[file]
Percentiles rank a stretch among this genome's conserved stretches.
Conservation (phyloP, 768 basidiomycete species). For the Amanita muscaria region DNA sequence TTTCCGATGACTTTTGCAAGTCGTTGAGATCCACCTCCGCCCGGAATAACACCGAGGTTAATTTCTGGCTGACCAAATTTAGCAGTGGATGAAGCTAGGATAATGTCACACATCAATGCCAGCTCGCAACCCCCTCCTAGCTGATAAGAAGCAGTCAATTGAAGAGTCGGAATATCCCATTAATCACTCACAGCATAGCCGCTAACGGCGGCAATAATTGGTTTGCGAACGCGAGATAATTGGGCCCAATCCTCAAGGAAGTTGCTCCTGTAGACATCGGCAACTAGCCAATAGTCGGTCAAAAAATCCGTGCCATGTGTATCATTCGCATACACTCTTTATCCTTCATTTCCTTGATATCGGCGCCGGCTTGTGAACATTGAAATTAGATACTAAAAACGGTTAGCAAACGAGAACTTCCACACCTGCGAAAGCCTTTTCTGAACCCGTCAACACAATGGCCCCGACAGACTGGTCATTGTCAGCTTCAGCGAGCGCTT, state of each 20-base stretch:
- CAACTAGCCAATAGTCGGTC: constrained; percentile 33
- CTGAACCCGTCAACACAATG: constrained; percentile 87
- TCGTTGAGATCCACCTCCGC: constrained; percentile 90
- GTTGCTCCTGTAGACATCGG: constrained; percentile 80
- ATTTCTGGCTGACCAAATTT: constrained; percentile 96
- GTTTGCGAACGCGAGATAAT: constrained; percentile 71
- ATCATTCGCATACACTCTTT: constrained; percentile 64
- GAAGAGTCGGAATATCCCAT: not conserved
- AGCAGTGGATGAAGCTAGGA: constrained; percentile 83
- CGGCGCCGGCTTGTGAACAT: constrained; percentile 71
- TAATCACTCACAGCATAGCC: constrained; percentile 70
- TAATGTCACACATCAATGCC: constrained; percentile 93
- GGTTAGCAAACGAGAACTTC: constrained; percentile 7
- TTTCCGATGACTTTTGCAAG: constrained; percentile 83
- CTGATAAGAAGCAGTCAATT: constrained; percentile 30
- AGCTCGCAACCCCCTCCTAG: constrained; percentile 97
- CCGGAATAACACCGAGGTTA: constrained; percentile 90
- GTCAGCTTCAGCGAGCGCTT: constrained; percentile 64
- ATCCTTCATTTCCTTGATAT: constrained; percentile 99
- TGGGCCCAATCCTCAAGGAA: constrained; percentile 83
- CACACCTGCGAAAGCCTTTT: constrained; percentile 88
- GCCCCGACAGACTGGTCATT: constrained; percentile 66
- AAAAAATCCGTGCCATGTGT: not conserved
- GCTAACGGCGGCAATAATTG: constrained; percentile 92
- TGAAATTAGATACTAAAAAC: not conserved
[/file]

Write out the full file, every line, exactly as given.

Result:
Percentiles rank a stretch among this genome's conserved stretches.
Conservation (phyloP, 768 basidiomycete species). For the Amanita muscaria region DNA sequence TTTCCGATGACTTTTGCAAGTCGTTGAGATCCACCTCCGCCCGGAATAACACCGAGGTTAATTTCTGGCTGACCAAATTTAGCAGTGGATGAAGCTAGGATAATGTCACACATCAATGCCAGCTCGCAACCCCCTCCTAGCTGATAAGAAGCAGTCAATTGAAGAGTCGGAATATCCCATTAATCACTCACAGCATAGCCGCTAACGGCGGCAATAATTGGTTTGCGAACGCGAGATAATTGGGCCCAATCCTCAAGGAAGTTGCTCCTGTAGACATCGGCAACTAGCCAATAGTCGGTCAAAAAATCCGTGCCATGTGTATCATTCGCATACACTCTTTATCCTTCATTTCCTTGATATCGGCGCCGGCTTGTGAACATTGAAATTAGATACTAAAAACGGTTAGCAAACGAGAACTTCCACACCTGCGAAAGCCTTTTCTGAACCCGTCAACACAATGGCCCCGACAGACTGGTCATTGTCAGCTTCAGCGAGCGCTT, state of each 20-base stretch:
- CAACTAGCCAATAGTCGGTC: constrained; percentile 33
- CTGAACCCGTCAACACAATG: constrained; percentile 87
- TCGTTGAGATCCACCTCCGC: constrained; percentile 90
- GTTGCTCCTGTAGACATCGG: constrained; percentile 80
- ATTTCTGGCTGACCAAATTT: constrained; percentile 96
- GTTTGCGAACGCGAGATAAT: constrained; percentile 71
- ATCATTCGCATACACTCTTT: constrained; percentile 64
- GAAGAGTCGGAATATCCCAT: not conserved
- AGCAGTGGATGAAGCTAGGA: constrained; percentile 83
- CGGCGCCGGCTTGTGAACAT: constrained; percentile 71
- TAATCACTCACAGCATAGCC: constrained; percentile 70
- TAATGTCACACATCAATGCC: constrained; percentile 93
- GGTTAGCAAACGAGAACTTC: constrained; percentile 7
- TTTCCGATGACTTTTGCAAG: constrained; percentile 83
- CTGATAAGAAGCAGTCAATT: constrained; percentile 30
- AGCTCGCAACCCCCTCCTAG: constrained; percentile 97
- CCGGAATAACACCGAGGTTA: constrained; percentile 90
- GTCAGCTTCAGCGAGCGCTT: constrained; percentile 64
- ATCCTTCATTTCCTTGATAT: constrained; percentile 99
- TGGGCCCAATCCTCAAGGAA: constrained; percentile 83
- CACACCTGCGAAAGCCTTTT: constrained; percentile 88
- GCCCCGACAGACTGGTCATT: constrained; percentile 66
- AAAAAATCCGTGCCATGTGT: not conserved
- GCTAACGGCGGCAATAATTG: constrained; percentile 92
- TGAAATTAGATACTAAAAAC: not conserved